Heathers the Musical is a show that I couldn’t help but find myself in hysterics watching…
BUT it was for the most part a fairly dark show…
I have my doubts that thirty years from now this will be considered a classic stage musical…
BUT this didn’t stop people from giving it a similar standing ovation treatment to Les Miserables…
The Queensland Performing Arts Centre (QPAC) is offering a range of shows as part of their SummerSet series this month, primarily targeted at school-age children on holidays and their families. Although not explicitly part of this series, there is at least one new and fresh option for adults who are looking to have a fun night out at the theatre WITHOUT the kids. This show is Heathers the Musical, a stage musical adaptation of the 1988 black comedy Heathers. It is now playing in the Playhouse Theatre every evening until January 17th.
Offering explicit language, some serious topics and not-so-vague sexual references on display, this is not a show for those easily offended. Instead, it takes a similar approach to the Rocky Horror Show, where they have chosen not to downplay some of the more adult and controversial themes in order to cater towards a wider audience. It might not be to everyone’s taste, but in my opinion the end result was something highly hysterical, well written and sets itself apart from the plethora of other great stage musicals released at QPAC over the last year.
For those unfamiliar with this show’s storyline or source film, Heathers the Musical takes place at Westerburg High School in Sherwood, Ohio. As a sort of cliche school, its students are broken up into various cliques, from the nerdier students who get pushed around to the jocks. But among these groups, none are as more prominent as the “Heathers” – named after its members (Heather Chandler, Heather McNamara and Heather Duke). Aspiring to be considered more than a nerd and rise up among the school’s social hierarchy, 17-year-old Veronica Sawyer manages to use her forgery skills to befriend the Heathers and join their gang. But unable to compromise on all her values, this social shift causes more than a little chaos for her – especially when she meets and begins falling for the “cool guy in a coat” Jason “J.D.” Dean.
Retaining its roots as a black comedy rather than a standard comedy, Heathers the Musical touches upon a variety of serious topics including teen suicide, date rape, bullying, homophobia and more. Ultimately mileage can vary person to person, and there isn’t necessary one fine line which determines if someone will get a good chuckle out of something or be left feeling uncomfortable. Some things didn’t work with me or simply felt pointless, but for the most part the show’s plot worked quite well. While the story managed to frequently draw laughs from the crowd, on several occasions they also presented a heartwarming moment or positive message based around these topics.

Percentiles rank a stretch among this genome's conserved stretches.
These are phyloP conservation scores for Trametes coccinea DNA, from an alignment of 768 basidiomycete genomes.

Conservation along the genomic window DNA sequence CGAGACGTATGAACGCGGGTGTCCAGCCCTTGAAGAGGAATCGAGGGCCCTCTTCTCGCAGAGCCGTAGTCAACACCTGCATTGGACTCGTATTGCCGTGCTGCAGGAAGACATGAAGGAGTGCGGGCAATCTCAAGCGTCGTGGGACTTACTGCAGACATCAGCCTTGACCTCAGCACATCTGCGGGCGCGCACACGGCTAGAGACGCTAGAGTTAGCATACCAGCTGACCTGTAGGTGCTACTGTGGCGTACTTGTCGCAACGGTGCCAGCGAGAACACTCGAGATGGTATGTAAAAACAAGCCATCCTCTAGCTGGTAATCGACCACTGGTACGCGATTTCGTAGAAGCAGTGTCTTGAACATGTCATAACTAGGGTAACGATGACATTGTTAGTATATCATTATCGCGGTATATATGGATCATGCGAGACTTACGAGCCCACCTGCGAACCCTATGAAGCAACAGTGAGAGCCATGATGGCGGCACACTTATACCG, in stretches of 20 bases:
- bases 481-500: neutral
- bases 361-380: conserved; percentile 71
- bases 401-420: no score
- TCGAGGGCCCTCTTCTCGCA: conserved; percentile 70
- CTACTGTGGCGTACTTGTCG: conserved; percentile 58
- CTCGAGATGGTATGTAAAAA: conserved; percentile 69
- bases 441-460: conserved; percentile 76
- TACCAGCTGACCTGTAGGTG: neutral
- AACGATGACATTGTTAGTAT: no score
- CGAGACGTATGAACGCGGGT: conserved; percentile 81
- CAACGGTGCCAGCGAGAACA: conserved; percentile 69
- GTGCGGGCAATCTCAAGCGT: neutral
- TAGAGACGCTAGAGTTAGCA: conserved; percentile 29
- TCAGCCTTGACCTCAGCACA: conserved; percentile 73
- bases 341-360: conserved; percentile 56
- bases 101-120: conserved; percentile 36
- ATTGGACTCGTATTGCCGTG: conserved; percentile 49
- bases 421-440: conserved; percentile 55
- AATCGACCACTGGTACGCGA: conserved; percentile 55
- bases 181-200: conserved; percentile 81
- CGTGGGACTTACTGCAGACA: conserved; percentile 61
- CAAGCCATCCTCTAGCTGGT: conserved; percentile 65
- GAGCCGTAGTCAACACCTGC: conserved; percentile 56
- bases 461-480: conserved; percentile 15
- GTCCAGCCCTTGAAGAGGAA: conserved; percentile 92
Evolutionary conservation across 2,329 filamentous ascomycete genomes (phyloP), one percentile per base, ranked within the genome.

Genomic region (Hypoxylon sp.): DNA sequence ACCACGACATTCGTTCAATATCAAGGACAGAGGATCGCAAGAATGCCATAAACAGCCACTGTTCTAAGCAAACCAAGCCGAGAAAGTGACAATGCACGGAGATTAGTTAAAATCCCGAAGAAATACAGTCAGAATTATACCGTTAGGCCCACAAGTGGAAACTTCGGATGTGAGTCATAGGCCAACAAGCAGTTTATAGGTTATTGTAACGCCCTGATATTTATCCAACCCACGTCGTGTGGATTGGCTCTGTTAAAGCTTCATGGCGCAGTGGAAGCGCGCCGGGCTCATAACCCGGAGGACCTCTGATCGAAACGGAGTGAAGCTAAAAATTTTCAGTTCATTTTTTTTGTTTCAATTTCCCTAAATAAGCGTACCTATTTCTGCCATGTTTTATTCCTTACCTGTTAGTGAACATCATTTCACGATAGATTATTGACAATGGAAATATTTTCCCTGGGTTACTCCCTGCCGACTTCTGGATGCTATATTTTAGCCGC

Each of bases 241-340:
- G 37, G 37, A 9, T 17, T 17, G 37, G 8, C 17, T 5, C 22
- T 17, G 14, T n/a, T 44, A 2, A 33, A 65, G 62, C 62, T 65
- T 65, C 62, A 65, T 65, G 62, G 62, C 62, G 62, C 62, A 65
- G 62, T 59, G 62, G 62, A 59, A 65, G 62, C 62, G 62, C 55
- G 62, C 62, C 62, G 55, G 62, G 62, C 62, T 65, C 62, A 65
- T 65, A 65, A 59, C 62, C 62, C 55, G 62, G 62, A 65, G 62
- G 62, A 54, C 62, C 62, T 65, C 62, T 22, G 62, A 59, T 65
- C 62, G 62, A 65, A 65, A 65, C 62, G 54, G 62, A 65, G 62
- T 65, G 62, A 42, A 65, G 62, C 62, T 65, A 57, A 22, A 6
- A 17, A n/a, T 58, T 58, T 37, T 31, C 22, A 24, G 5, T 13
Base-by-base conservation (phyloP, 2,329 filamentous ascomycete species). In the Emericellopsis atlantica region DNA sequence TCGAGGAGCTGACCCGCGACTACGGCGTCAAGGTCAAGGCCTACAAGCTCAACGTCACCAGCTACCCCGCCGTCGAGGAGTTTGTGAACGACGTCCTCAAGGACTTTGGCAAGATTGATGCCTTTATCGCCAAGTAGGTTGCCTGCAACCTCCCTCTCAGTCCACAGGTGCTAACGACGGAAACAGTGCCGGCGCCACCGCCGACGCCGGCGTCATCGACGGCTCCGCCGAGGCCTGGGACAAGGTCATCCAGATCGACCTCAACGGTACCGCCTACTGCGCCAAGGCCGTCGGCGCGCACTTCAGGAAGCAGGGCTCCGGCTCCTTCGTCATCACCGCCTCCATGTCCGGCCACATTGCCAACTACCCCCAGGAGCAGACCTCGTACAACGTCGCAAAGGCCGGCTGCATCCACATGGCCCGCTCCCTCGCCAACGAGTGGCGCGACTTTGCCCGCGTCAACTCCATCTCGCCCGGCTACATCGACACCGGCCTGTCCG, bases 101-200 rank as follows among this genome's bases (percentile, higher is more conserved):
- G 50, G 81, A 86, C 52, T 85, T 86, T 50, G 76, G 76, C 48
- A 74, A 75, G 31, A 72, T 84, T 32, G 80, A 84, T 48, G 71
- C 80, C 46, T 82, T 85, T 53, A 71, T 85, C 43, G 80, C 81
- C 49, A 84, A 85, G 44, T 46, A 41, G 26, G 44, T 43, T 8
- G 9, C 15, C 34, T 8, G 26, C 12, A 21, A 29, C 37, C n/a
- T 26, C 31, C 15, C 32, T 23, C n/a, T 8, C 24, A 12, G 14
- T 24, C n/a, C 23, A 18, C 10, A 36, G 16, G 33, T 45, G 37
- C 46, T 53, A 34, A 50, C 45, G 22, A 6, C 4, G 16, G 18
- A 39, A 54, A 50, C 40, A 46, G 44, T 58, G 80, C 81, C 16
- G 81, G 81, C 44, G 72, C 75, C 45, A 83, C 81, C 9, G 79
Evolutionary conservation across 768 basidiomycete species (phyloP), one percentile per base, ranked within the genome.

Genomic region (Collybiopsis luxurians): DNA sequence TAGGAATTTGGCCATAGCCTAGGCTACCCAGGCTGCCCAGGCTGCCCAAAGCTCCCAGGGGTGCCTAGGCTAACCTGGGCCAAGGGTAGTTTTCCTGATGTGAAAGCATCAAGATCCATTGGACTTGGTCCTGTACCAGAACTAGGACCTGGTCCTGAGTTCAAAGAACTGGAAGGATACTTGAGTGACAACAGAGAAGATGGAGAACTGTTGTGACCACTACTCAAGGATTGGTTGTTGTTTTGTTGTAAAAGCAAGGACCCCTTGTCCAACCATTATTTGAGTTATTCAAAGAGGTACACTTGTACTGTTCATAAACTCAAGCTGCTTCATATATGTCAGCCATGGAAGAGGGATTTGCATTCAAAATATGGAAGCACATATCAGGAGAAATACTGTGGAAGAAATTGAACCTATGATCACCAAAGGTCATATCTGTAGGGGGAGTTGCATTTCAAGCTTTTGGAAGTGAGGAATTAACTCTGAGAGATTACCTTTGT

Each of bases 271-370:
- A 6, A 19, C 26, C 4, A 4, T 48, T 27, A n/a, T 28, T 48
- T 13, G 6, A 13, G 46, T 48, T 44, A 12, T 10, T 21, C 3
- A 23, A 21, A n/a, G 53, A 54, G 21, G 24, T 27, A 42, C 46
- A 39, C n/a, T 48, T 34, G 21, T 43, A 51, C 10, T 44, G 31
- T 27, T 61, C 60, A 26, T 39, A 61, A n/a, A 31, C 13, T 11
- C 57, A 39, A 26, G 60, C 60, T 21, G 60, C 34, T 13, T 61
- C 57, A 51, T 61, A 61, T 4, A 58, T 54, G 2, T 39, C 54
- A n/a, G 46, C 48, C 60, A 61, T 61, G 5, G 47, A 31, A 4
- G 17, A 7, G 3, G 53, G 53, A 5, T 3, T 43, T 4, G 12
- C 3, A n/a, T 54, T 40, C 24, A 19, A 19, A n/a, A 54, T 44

The major highlight of Heathers the Musical was easily its range of songs, from the softer, beautiful and slightly quirky “Kindergarten Boyfriend” performed by Martha Dunnstock (Portrayed by Lauren McKenna) to “My Dead Gay Son” which had the crowd roaring with laughter while promoting tolerance, despite what happened on-stage shortly before. With impactful songs such as “Fight for Me” and “Candy Store” and more emotional songs including “Dead Girl Walking” and “Seventeen” added to the mix, Heathers the Musical had a lot to offer audiences in its repertoire of songs.
After performing at Hayes Theatre in Sydney last year, most of the original Australian cast returned in their roles during the Brisbane premiere season. One major change however was Kirby Burgess taking over the role of Heather Chandler. Having previously performed in the more dance-intensive role of Baby during the Australia-wide tour of Dirty Dancing: The Classic Story on Stage, it was great to finally get to hear her sing and take on a completely different role than before. She nailed the role of being a mythic bitch, with a powerful singing voice to match. Also shining on stage was returning actor Jaz Flowers, who managed to tick all the boxes in her role as lead character Veronica Sawyer. The other cast members overall also performed well, with special mentions going to Stephen Madsen as J.D., Lauren McKenna as Martha and both Vincent Hooper and Jakob Ambrose as the “jocks” Ram and Kurt.
Having portrayed Monsieur Thénardier in the most recent Australian tour of Les Miserables and doing an authentic impression of Liza Minnelli during his stage show ‘Liza (on an E)’, Heathers the Musical marks Trevor Ashley’s directional debut. His Australian production of this show has proven to be fantastic, and I do look forward to seeing what he has to offer Aussie audiences next.
Overall, while not for younger audiences or those who are easily offended, Heathers the Musical offers a fantastic night out at the theatre which is so “very”. Among the 80s settings and mannerisms, explicit language and more than a few sexual references; viewers are treated to fantastic acting from a mostly younger cast, memorable songs and many opportunities to laugh at the barrage of entertaining / surprising events which unfold on-stage. If you have an evening spare, Heathers the Musical would be my top pick for entertainment this weekend.
Tickets to Heathers the Musical were provided by QPAC for the purpose of this review.
Tickets to Heathers the Musical
Heathers the Musical is running every evening until Sunday 17 January 2016. One evening session per day is being run, with tickets available for $49.90 – $89.90 depending on seating preference. You can book tickets online or by contacting the QPAC box office.